What can employers do to better support employees with mental health at work?
On 26 October 2017, an independent review, “Thriving at Work”, was published by Stevenson and Farmer looking at what employers can do better to support employees, including those with mental health problems, to remain in and thrive through work.
The report reviews and illustrates the challenges that individuals, families, communities and wider society are up against: 300,000 employees with long term mental health lose their jobs each year (a much higher rate for those suffering with a physical health condition) and around 15% of people at work have symptoms of an existing mental health condition. The review further reports that the cost to employers (i.e. taking into account factors including sickness and staff turnover) is between £33 billion and £42 billion, and the cost of poor mental health to Government is between £24 billion and £27 billion. Based on these statistics as well as other factors, the review concludes that the UK faces a significant mental health challenge at work.
What can be done to improve the wellbeing and tackle mental health?
The review’s vision and approach is that we start to recognise that we all have mental health and that we need to move to a society which is more aware of our own and other people’s mental health. The review further focuses on employment, because employers are able to have the greatest impact and scope to make a difference by creating a positive and supportive workplace culture, which is free from mental health stigma.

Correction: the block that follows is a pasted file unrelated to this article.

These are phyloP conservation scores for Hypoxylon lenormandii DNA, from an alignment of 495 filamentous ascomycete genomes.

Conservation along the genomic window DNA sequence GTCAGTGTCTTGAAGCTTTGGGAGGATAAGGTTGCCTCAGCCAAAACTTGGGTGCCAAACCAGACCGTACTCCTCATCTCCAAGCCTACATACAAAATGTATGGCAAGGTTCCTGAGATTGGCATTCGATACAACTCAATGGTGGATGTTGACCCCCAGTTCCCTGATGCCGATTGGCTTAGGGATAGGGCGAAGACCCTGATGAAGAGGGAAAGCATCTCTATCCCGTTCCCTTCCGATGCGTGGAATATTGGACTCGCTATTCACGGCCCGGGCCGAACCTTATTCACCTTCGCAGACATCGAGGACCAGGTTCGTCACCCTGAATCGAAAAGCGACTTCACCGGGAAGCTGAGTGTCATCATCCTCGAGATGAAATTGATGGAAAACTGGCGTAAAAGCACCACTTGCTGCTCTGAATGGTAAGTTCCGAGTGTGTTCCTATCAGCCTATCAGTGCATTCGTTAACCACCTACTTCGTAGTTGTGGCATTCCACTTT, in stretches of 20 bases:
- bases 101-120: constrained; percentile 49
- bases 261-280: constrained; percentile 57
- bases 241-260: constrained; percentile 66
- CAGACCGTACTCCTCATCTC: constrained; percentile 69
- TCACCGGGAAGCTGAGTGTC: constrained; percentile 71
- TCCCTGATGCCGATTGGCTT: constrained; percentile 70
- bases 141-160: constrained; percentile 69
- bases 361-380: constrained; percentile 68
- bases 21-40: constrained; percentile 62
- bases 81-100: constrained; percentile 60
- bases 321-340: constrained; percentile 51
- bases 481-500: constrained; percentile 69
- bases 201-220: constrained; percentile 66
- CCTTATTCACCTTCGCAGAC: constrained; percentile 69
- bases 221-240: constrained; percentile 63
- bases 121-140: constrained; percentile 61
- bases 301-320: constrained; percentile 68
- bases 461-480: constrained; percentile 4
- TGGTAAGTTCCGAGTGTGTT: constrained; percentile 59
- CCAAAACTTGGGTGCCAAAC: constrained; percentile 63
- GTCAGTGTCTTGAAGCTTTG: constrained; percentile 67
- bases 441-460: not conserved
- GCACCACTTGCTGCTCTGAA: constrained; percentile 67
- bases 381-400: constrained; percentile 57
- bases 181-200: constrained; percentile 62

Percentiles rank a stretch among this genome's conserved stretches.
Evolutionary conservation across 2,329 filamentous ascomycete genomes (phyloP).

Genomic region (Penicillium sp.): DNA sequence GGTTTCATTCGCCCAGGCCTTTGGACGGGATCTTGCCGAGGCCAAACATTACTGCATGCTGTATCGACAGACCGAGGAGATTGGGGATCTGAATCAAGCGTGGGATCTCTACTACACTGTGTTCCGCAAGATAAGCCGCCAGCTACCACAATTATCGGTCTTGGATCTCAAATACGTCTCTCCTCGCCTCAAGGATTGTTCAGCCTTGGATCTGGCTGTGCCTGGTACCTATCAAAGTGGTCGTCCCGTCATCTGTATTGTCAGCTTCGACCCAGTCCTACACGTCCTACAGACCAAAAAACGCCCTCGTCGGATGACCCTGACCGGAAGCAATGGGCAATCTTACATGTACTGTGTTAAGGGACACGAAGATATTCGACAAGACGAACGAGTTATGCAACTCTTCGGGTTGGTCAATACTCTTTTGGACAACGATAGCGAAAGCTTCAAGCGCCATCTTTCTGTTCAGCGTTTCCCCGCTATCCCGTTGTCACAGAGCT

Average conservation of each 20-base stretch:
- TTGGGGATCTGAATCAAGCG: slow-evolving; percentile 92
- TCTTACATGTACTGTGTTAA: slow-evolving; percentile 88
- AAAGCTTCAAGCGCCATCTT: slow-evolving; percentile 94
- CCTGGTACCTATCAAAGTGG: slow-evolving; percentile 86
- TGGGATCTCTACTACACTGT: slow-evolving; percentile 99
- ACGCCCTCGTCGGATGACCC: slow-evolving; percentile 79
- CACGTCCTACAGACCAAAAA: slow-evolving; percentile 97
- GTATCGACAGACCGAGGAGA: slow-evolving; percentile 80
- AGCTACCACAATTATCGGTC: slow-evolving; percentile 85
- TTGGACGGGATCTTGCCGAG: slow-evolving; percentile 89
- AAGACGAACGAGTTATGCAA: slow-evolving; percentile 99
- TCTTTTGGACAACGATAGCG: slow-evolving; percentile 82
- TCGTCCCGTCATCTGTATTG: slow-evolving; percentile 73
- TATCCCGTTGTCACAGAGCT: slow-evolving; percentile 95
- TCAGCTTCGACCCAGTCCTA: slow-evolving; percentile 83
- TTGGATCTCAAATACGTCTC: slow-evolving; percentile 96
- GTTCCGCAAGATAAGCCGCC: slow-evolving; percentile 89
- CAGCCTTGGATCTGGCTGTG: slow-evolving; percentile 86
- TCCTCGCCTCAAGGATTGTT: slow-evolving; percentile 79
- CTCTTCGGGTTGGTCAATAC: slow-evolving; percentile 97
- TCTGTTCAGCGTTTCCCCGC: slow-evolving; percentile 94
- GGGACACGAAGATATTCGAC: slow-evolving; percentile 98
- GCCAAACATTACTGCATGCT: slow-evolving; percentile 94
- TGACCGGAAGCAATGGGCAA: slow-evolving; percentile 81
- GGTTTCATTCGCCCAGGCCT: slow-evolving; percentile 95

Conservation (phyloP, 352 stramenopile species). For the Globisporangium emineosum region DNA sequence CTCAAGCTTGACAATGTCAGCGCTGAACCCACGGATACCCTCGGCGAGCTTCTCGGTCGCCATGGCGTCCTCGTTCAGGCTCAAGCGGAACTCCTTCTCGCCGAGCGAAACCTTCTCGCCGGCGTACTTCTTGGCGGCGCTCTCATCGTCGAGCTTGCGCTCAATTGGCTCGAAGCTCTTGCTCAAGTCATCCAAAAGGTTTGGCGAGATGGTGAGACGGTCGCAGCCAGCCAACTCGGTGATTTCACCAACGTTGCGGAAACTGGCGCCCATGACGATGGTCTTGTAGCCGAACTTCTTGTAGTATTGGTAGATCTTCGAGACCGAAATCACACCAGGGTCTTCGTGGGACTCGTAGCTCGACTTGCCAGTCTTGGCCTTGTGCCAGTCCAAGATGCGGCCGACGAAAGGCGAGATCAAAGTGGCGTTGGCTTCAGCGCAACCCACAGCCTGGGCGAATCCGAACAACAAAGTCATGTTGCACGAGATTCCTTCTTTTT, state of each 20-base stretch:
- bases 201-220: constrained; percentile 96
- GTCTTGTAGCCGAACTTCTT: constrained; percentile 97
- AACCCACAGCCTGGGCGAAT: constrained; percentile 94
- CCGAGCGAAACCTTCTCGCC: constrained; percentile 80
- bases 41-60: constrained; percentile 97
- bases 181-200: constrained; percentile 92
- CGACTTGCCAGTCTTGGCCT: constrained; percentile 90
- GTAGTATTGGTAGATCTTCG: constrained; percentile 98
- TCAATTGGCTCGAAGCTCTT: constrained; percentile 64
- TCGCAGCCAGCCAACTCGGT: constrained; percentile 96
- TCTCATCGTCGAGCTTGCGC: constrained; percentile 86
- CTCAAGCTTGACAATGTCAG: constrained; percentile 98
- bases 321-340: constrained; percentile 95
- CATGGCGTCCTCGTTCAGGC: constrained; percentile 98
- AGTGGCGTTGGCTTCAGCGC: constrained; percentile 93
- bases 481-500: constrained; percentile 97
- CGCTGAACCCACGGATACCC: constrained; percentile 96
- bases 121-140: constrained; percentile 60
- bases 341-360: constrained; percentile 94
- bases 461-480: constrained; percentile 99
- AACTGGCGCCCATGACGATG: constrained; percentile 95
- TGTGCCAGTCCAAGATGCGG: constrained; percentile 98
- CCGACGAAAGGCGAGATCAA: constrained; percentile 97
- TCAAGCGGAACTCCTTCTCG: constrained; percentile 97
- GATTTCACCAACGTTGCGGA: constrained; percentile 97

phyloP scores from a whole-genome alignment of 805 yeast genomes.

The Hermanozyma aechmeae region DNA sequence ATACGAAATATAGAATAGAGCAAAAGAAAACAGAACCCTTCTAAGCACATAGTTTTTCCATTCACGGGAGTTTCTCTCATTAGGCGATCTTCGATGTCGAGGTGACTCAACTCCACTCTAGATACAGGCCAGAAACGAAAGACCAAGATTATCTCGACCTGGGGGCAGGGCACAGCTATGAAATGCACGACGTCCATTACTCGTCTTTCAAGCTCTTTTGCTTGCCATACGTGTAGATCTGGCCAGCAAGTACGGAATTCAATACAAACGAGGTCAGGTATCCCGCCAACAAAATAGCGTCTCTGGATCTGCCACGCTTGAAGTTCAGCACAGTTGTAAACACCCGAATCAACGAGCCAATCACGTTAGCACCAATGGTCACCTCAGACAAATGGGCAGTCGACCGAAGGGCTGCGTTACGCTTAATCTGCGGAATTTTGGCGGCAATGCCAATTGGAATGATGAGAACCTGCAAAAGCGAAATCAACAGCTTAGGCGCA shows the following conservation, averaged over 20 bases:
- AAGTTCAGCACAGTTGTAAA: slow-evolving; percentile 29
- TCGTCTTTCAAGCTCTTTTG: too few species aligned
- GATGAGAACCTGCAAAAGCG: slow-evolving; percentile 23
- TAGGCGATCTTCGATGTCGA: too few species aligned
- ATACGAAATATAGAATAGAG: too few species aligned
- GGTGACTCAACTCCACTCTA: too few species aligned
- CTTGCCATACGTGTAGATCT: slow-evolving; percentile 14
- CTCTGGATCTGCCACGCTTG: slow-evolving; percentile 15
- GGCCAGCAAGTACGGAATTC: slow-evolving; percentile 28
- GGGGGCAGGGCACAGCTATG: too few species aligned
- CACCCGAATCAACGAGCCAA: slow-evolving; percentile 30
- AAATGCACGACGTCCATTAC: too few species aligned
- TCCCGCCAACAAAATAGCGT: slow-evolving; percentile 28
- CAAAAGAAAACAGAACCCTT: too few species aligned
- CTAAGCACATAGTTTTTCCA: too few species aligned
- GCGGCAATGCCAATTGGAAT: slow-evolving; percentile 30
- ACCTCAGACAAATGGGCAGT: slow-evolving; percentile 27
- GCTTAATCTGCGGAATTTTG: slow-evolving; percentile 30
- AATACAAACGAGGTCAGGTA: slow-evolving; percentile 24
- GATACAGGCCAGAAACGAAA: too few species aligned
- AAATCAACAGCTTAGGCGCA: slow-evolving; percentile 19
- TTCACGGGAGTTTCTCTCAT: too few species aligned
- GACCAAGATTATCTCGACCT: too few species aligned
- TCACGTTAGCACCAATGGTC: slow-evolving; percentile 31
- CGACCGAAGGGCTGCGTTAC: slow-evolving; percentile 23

The review presents an encouraging vision of the future:
- Every employee will have the knowledge, tools and confidence, to understand and look after their own mental health and help those around them;
- Employees in all types of employment have good work, which contributes positively to all staff mental health;
- All the measures will dramatically reduce the proportion of people with long term mental health conditions who leave employment each year.
How can this vision be achieved?
The review quantifies how investing in supporting mental health at work is good for business and productivity, and the report further aims to help employers and government bodies to achieve this vision by 40 recommendations, they include:
- All employers, regardless of size or industry, should adopt six ‘mental health core standards’ that lay basic foundations for an approach to workplace mental health;
- Public and private sector employers, whatever size, should take additional steps through a set of ‘mental health enhanced standards’; and
- The review makes a series of recommendations to government and other bodies.
The intended outcome of this review is to create an open and transparent working environment, where employers are able to intervene early when employees are struggling, to remove the stigma of disclosing a mental health condition and to eliminate the barrier to employees seeking support.